The world must cut emissions by 45% to avoid global catastrophe. Solutions to transform societies exist, but the time for collective, multilateral action is now, United Nations Secretary-General António Guterres has warned.
In his remarks on the United Nations Environment Programme’s (UNEP) Emissions Gap Report 2022: The Closing Window, released yesterday, Guterres said, Loss and damage from the climate emergency is getting worse by the day. And global and national climate commitments are falling pitifully short.
The Emissions Gap Report 2022 finds that the world must cut emissions by 45 per cent to avoid global catastrophe. Solutions to transform societies exist, but the time for collective, multilateral action is now. The window to take urgent climate action is closing rapidly. Unless countries dramatically scale up their efforts to counter the climate crisis, the world faces a global catastrophe, Guterres warned.
The report shows that under current Nationally Determined Contributions (NDCs), the world is headed for 2.8 degrees of global heating by the end of the century. Simply put, an NDC is a climate action plan to cut emissions and adapt to climate impacts. Each party to the Paris Agreement is required to establish an NDC and update it every five years. Despite a call for strengthened NDCs for 2030, UNEP’s report finds that progress since COP26 in Glasgow last year has been inadequate.
“The recommendations in today’s report are clear,” said Guterres. “End our reliance on fossil fuels. Avoid a lock-in of new fossil fuel infrastructure. Invest massively in renewables. Commitments to net zero are worth zero without the plans, policies and actions to back it up. Our world cannot afford any more greenwashing, fake movers or late movers,” he added. “We must close the emissions gap before climate catastrophe closes in on us all.”
Guterres’ comments come less than two weeks before the UN Climate Change Conference (COP27), where global leaders will discuss ways to tackle the climate emergency – from building resilience and adapting to its impacts to financing climate action.
According to UNEP, at the upcoming UN Climate Change Conference (COP27), the focus will be on adaptation, finance and a just transition to a low-carbon future. You can do your part by acting now to reduce your own consumption and speaking up to voice your concerns about the planet’s future.
Under current policies, the world is headed for 2.8°C of global heating by the end of the century. In other words, we are headed for a global catastrophe, Guterres said adding that the emissions gap is a by-product of a commitments gap, a promises gap, an action gap and that gap must be filled — starting with the twenty-seventh Conference of the Parties (COP27) in Egypt.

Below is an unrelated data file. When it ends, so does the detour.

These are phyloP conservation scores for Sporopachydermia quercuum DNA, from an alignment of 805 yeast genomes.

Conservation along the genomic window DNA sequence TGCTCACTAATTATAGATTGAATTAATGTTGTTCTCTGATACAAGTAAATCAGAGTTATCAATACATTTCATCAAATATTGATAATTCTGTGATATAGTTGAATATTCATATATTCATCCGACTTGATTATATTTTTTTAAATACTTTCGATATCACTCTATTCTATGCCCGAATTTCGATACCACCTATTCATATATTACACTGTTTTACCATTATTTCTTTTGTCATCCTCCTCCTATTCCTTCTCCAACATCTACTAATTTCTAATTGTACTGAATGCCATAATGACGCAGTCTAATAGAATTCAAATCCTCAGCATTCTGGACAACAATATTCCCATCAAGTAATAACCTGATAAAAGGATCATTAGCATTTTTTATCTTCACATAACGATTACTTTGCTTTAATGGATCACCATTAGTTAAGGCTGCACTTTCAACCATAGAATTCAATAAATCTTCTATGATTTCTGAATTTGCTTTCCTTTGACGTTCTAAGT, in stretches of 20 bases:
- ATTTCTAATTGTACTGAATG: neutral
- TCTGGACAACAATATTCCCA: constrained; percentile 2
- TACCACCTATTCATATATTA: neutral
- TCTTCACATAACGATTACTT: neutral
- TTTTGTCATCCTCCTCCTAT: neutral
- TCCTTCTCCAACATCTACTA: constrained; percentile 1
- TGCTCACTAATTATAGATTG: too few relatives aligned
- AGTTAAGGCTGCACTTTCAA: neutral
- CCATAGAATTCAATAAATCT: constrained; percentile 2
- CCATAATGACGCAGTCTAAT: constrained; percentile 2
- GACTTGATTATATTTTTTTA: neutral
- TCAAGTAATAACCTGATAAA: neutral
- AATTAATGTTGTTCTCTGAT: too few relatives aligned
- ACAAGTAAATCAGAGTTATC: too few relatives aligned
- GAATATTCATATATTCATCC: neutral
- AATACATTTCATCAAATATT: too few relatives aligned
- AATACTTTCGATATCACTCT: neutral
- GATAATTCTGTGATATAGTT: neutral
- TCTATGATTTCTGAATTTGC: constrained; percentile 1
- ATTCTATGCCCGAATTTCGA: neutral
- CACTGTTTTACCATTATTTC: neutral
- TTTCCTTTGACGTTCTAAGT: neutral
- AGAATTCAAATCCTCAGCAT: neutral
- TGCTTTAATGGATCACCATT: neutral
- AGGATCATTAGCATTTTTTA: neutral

G20 countries spew 80 per cent of global emissions. Developed countries must lead in boosting their national climate plans. “I recognize the principle of common but differentiated responsibilities in the light of national circumstances. But emerging economies must also do more if we are to have a fighting chance of keeping 1.5 alive. They need financial and technical support to do so.”
Just Transition Energy Partnerships are poised to help heavily coal-dependent emerging economies speed their shift to renewables. These partnerships are moving ahead in India, Indonesia, South Africa and Viet Nam. These coalitions of support must be expanded to even more countries, Guterres said.
The recommendations in today’s report are clear. End our reliance on fossil fuels. Avoid a lock-in of new fossil fuel infrastructure. Invest massively in renewables, he said.The report points out that as growing climate change impacts are experienced across the globe, the message that greenhouse gas emissions must fall was unambiguous.
The Emissions Gap Report says that the international community was falling far short of the Paris goals, with no credible pathway to 1.5°C in place. Only an urgent system-wide transformation can avoid climate disaster. The report is the 13th edition in an annual series that provides an overview of the difference between where greenhouse emissions are predicted to be in 2030 and where they should be to avert the worst impacts of climate change.
The window is closing. The world is not on track to reach the Paris Agreement goals and global temperatures can reach 2.8°C by the end of the century, the report said. As climate impacts intensify, the Emissions Gap Report 2022 finds that only an urgent system-wide transformation can avoid an accelerating climate disaster. The report looks at how to deliver this transformation through action in the electricity supply, industry, transport and buildings sectors, and the food and financial systems.
UNEP is at the forefront of efforts to support the Paris Agreement goal of keeping the global temperature rise well below 2° C and aiming – to be safe – for 1.5°C, compared to pre-industrial levels.